Today I'm going to continue my discussion on the eight point story arc. The eight parts are as follows.
3. The quest
5. Critical choice
It's time to focus on the stasis. Here's a reminder of the definition.
This is the “every day life” in which the story is set. Think of Cinderella sweeping the ashes, Jack (of Beanstalk fame) living in poverty with his mum and a cow, or Harry Potter living with the Dursley’s.
So, using The Lion, The Witch, and the Wardrobe as an example, the stasis finds the four Pevensie siblings— Peter, Susan, Edmund, and Lucy, being evacuated from London to escape the Blitz. They are sent to live with Professor Digory Kirke out in a large house in the English countryside, so that they can be sheltered from the war and continue their lives in some kind of safety and stability.
The Stasis section of this book is interesting because there is already so much going on. The children have already had their lives disrupted because of the war and having to relocate. They are already in the midst of a horrible adventure, but during this period of history (1940s during World War II) most everyone in Europe is stuck in the same nightmare. It is out of this point of troubled stasis that the story really takes a turn with the Trigger, which we'll discuss during the next post.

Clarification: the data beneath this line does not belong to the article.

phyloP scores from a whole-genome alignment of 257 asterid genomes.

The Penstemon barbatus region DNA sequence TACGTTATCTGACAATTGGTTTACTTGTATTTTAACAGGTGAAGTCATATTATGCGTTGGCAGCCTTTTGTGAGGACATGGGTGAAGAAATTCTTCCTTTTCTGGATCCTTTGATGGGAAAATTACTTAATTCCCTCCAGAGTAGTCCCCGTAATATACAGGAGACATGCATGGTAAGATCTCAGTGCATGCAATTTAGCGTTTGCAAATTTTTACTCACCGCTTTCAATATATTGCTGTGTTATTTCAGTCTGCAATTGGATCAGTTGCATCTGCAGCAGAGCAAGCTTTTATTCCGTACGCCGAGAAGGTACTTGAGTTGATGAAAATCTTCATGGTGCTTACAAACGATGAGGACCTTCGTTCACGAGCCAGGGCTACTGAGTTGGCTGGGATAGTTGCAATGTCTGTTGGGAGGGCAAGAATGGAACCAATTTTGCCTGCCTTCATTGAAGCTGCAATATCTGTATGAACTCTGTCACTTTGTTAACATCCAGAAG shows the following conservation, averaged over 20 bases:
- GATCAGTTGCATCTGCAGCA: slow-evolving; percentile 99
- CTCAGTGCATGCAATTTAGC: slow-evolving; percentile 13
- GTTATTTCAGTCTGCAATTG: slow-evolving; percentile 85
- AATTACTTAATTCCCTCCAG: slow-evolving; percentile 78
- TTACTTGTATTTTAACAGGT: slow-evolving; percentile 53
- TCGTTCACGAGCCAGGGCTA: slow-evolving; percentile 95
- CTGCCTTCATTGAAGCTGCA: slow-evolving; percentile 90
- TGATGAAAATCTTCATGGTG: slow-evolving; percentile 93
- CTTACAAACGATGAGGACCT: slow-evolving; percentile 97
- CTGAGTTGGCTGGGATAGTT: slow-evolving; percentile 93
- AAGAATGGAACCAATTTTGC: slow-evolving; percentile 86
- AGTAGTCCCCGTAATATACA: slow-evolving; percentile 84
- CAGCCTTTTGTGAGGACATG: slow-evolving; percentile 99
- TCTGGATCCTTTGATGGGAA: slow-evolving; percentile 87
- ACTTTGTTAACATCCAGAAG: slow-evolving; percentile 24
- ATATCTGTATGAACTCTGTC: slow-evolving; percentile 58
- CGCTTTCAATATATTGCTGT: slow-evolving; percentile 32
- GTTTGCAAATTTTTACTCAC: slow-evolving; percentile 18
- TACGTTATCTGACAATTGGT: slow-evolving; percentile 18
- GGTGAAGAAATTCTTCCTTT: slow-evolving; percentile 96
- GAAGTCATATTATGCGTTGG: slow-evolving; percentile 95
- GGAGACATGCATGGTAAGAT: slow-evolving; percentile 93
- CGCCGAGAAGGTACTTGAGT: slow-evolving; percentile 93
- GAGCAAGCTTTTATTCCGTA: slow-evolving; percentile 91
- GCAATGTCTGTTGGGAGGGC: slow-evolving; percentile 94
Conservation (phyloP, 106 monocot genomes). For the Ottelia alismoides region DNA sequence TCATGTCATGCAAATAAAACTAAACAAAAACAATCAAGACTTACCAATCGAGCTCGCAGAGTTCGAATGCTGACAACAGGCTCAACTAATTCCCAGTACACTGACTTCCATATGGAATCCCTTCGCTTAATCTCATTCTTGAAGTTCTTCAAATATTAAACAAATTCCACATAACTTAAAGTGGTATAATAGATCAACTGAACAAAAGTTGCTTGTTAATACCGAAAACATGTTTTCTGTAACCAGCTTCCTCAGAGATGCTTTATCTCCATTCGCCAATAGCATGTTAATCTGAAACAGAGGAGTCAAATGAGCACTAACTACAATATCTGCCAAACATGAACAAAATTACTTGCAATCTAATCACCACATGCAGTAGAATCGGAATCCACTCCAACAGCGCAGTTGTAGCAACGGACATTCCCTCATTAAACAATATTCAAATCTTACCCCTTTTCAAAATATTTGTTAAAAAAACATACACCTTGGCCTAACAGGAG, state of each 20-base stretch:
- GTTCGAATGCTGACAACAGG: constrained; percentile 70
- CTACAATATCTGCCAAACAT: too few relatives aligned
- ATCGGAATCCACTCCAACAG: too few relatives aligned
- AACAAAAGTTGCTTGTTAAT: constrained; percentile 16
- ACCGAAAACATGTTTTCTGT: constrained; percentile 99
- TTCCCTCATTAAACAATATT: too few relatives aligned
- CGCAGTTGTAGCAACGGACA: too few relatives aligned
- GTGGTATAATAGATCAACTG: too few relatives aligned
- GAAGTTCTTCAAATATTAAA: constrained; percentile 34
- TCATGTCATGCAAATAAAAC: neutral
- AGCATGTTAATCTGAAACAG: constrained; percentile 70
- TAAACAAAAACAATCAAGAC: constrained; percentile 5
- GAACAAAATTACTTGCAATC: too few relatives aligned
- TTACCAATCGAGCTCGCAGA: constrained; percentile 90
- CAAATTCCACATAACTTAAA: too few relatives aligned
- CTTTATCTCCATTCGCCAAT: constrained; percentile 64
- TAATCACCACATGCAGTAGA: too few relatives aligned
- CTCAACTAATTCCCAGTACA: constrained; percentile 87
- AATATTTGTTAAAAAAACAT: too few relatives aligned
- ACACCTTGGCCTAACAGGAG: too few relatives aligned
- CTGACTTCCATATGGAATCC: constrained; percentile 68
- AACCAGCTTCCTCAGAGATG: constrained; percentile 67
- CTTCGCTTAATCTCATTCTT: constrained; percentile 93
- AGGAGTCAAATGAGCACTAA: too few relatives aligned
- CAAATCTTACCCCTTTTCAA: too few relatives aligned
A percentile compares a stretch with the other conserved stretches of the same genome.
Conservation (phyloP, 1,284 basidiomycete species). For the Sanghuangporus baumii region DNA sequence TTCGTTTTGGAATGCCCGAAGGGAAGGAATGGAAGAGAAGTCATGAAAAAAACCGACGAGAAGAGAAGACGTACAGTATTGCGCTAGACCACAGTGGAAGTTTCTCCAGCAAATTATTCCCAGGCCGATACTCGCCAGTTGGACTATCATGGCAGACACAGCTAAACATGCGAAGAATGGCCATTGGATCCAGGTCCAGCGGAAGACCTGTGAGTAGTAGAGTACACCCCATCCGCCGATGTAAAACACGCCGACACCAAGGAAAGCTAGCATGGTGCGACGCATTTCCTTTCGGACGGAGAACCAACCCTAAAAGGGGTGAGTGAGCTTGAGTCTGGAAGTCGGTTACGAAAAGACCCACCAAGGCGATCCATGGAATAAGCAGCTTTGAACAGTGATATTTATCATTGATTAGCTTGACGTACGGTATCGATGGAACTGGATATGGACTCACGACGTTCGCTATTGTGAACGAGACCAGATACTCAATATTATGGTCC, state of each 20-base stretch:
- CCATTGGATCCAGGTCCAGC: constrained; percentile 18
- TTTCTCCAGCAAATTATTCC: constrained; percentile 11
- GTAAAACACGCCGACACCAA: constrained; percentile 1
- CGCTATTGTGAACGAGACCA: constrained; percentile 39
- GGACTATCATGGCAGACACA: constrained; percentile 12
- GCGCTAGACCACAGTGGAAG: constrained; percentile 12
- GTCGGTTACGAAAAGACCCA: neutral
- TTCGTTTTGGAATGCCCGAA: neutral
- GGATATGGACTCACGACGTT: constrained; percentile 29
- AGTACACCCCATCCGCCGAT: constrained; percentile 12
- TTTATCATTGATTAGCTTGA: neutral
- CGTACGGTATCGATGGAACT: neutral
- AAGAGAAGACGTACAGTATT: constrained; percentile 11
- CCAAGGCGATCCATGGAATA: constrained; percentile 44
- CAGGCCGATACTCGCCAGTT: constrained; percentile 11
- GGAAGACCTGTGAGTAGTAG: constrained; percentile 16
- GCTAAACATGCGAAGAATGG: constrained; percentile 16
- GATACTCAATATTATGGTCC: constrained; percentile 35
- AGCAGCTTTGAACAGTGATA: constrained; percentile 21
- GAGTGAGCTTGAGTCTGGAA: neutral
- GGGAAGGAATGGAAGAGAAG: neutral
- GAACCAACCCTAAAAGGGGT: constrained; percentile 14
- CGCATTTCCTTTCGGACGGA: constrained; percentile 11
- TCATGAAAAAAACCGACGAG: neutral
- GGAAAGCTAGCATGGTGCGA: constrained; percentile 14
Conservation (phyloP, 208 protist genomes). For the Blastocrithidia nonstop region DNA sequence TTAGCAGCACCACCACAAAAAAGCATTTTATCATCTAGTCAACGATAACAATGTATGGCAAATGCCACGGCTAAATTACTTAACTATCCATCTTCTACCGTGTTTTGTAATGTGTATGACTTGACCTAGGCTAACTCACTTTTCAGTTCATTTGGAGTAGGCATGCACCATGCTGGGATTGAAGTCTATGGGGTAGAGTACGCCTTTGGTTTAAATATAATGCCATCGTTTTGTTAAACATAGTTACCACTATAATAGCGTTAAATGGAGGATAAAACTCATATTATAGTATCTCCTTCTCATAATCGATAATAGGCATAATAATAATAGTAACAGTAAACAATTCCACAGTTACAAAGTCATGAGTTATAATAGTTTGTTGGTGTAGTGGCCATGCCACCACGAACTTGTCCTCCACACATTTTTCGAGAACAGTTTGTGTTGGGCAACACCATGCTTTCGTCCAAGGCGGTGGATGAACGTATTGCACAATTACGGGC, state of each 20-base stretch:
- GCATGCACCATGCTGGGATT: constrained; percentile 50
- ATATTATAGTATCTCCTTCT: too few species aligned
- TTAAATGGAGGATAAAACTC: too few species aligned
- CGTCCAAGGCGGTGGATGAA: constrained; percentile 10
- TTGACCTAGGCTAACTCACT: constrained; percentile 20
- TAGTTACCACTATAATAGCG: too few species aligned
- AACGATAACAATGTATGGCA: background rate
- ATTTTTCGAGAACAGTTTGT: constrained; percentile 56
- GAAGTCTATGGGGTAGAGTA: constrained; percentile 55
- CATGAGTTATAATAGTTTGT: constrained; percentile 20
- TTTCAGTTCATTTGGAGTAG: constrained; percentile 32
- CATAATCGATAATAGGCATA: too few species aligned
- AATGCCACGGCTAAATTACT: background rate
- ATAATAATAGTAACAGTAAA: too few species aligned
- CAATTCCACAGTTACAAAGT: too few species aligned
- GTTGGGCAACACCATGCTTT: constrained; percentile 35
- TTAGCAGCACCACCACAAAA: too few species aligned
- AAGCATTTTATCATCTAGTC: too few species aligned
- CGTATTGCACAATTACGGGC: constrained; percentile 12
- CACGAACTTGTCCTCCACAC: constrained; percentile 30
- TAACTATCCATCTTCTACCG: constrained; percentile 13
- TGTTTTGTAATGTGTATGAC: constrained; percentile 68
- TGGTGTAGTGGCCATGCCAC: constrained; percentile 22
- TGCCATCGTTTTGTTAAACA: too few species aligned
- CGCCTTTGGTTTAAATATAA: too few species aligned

Tuesday, January 24, 2012
Thursday, January 19, 2012
Sometimes it seems there's just not enough hours in the day. It's hard to work two full time jobs and find time to write, much less find time to blog. When did we get so busy as a society? It seems that everyone faces the same time restrictions. Prioritization and time management are essential to independent writers. I recently read that one Indy writer lays down a thousand words before she does anything else each day. I think I'll try something similar.